top of page
Home: Overview

3. GPCR in Red Tide Blooms: Exploring Tools in Improving Coastal Ecosystem

Dinoflagellates are a class of ancient, single-celled algae with remarkable diversity; they are also major indicators of climate change, acting as endosymbionts in corals and forming toxic red tide blooms. As the global climate warms, coral bleaching and red tide events have become more common, threatening marine biodiversity and human health. Despite the relevance to climate change especially its effect in red tide blooms, dinoflagellate research remains sparse due to challenges in genome sequencing (60 times bigger than our human), laboratory culture, and molecular techniques. 

dino-signaling pathway.png

Recent research implicates the involvement of GPCR pathways in bioluminescent dinoflagellates. Understanding the bioluminescence system in dinoflagellates will lead to new, more specific methods of red tide control, and the results of dinoflagellate GPCR research may have far-reaching applications in receptor research as a model system. As the unicellular organism that possesses the GPCR-bioluminescent signaling, it may also play a significant role in GPCR evolution from the non-GPCR bacterial rhodopsin to multicellular organisms. The long-term vision for this line of research is to unravel the role of G protein-coupled receptor (GPCR) in the bioluminescent signaling process that are relevant to ecosystem, public health, and evolution with an aim of modulating these receptors in the red tide blooms, improving coastal ecosystem, and understanding unicellular GPCR in the evolution.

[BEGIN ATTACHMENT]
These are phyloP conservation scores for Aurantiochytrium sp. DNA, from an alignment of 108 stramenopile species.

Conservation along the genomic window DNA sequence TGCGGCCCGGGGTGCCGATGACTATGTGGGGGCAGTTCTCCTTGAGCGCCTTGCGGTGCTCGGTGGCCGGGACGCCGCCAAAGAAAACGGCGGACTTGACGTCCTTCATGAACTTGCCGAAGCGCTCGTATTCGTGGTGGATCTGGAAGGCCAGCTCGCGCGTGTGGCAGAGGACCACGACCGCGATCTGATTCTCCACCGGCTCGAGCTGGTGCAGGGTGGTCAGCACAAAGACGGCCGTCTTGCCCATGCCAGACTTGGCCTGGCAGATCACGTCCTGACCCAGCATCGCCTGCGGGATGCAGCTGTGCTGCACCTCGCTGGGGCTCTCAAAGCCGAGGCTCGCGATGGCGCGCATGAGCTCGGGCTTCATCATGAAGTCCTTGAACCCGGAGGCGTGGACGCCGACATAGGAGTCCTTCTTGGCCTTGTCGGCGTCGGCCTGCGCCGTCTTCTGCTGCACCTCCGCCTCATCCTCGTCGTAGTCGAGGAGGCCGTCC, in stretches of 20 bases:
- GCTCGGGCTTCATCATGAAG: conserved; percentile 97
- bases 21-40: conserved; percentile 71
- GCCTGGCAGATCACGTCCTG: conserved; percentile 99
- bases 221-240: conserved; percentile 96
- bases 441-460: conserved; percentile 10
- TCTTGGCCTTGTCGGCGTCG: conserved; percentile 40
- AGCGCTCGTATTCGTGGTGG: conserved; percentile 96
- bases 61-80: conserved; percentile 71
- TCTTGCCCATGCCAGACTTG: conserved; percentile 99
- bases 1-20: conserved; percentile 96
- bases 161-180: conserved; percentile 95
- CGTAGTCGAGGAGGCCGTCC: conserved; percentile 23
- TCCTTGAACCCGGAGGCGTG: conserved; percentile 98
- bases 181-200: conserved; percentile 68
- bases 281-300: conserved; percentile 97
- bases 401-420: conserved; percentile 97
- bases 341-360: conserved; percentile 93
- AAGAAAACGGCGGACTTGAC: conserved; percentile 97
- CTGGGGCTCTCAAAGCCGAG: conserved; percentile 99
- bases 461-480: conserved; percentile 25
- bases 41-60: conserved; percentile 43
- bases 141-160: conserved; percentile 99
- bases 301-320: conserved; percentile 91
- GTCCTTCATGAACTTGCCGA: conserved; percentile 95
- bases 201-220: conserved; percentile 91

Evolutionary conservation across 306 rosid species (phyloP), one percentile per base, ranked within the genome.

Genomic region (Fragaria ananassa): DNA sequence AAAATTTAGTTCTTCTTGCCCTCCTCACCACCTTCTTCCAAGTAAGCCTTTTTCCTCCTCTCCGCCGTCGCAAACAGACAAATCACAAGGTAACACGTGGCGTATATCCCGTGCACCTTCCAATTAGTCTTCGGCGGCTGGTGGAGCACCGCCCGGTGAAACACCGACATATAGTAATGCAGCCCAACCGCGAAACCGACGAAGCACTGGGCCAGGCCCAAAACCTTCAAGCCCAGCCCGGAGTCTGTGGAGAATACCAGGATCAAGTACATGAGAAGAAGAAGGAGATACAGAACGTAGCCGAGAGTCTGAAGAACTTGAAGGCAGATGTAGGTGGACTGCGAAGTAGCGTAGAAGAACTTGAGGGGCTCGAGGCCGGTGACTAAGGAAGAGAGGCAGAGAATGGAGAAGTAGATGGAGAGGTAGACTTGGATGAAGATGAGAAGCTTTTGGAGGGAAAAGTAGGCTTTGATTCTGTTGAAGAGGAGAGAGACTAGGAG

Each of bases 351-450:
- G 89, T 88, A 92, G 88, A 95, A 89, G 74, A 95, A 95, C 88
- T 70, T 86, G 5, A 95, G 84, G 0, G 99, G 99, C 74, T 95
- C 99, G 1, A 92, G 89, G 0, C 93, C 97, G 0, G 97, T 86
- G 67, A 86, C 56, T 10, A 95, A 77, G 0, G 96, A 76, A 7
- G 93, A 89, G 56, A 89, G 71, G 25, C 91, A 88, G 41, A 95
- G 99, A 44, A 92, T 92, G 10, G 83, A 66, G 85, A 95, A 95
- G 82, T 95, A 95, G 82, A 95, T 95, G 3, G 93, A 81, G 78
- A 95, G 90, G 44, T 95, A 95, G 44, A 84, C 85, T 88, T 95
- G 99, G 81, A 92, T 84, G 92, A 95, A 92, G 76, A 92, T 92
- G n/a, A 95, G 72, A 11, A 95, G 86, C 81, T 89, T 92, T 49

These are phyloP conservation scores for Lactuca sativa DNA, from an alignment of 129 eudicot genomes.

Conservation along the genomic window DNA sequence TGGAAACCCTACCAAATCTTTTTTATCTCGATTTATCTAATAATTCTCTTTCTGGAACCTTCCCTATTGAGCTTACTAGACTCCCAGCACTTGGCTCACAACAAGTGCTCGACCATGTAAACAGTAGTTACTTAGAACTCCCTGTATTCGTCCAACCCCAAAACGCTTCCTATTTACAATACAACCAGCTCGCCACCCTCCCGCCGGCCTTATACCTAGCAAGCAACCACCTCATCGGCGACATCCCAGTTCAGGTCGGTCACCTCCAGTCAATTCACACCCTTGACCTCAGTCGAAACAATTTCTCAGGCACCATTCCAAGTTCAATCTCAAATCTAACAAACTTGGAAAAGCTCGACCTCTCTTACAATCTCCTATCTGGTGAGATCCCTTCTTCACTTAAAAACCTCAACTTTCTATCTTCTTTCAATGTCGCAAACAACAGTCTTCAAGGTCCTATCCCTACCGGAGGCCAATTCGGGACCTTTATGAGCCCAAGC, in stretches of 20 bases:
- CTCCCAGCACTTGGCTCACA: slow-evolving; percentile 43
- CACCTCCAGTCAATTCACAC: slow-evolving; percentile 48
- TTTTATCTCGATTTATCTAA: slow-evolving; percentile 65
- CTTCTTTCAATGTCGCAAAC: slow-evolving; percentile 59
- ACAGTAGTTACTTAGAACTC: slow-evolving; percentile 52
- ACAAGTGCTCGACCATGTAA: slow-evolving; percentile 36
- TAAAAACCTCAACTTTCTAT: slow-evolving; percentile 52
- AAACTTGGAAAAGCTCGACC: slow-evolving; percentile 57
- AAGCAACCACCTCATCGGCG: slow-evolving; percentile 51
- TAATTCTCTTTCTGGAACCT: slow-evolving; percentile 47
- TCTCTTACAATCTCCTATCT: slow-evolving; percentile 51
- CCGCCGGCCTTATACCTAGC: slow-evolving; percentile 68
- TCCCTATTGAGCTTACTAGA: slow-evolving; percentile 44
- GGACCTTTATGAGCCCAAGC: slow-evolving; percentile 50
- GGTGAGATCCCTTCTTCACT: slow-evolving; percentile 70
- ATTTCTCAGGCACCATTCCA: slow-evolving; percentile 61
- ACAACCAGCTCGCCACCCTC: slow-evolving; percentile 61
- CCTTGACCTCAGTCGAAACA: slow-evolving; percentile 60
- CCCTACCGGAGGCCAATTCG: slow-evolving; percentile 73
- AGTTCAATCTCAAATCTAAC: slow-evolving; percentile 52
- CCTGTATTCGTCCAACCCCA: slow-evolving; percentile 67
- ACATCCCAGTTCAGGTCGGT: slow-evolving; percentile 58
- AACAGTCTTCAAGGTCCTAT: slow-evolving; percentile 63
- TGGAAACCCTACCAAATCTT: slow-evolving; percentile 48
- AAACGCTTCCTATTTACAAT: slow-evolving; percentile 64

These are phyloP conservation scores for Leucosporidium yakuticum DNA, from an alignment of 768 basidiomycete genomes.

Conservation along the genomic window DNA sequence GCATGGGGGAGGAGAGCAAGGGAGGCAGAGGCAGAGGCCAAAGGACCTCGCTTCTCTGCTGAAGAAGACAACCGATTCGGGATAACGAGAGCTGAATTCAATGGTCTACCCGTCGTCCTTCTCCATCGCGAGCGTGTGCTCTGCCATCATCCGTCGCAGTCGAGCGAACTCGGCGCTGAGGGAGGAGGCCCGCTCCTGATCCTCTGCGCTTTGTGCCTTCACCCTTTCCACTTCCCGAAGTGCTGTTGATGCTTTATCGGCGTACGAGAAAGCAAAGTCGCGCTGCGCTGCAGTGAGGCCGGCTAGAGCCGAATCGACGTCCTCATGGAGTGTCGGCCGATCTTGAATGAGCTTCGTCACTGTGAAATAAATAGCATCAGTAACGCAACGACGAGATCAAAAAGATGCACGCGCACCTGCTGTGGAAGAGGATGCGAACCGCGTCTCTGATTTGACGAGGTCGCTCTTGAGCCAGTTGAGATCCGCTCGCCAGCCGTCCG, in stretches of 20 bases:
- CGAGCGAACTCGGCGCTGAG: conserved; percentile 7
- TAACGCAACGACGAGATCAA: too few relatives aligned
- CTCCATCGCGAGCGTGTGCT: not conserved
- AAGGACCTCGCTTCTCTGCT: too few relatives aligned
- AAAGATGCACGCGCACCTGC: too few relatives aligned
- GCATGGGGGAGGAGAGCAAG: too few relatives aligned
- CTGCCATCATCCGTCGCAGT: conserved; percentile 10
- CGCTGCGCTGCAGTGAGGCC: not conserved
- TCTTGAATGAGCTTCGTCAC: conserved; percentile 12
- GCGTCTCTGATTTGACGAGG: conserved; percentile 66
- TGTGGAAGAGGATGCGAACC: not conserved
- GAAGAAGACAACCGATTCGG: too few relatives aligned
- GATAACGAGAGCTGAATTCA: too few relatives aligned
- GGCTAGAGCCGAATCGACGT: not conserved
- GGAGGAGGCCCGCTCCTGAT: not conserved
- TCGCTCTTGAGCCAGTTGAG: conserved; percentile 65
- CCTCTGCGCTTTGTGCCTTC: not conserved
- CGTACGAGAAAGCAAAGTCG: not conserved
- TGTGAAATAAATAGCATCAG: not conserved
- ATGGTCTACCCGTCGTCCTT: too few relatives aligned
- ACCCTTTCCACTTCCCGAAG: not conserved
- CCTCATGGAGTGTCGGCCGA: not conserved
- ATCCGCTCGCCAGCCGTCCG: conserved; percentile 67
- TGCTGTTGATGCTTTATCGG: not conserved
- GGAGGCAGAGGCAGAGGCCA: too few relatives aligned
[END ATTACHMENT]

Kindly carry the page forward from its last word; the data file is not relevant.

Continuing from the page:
bottom of page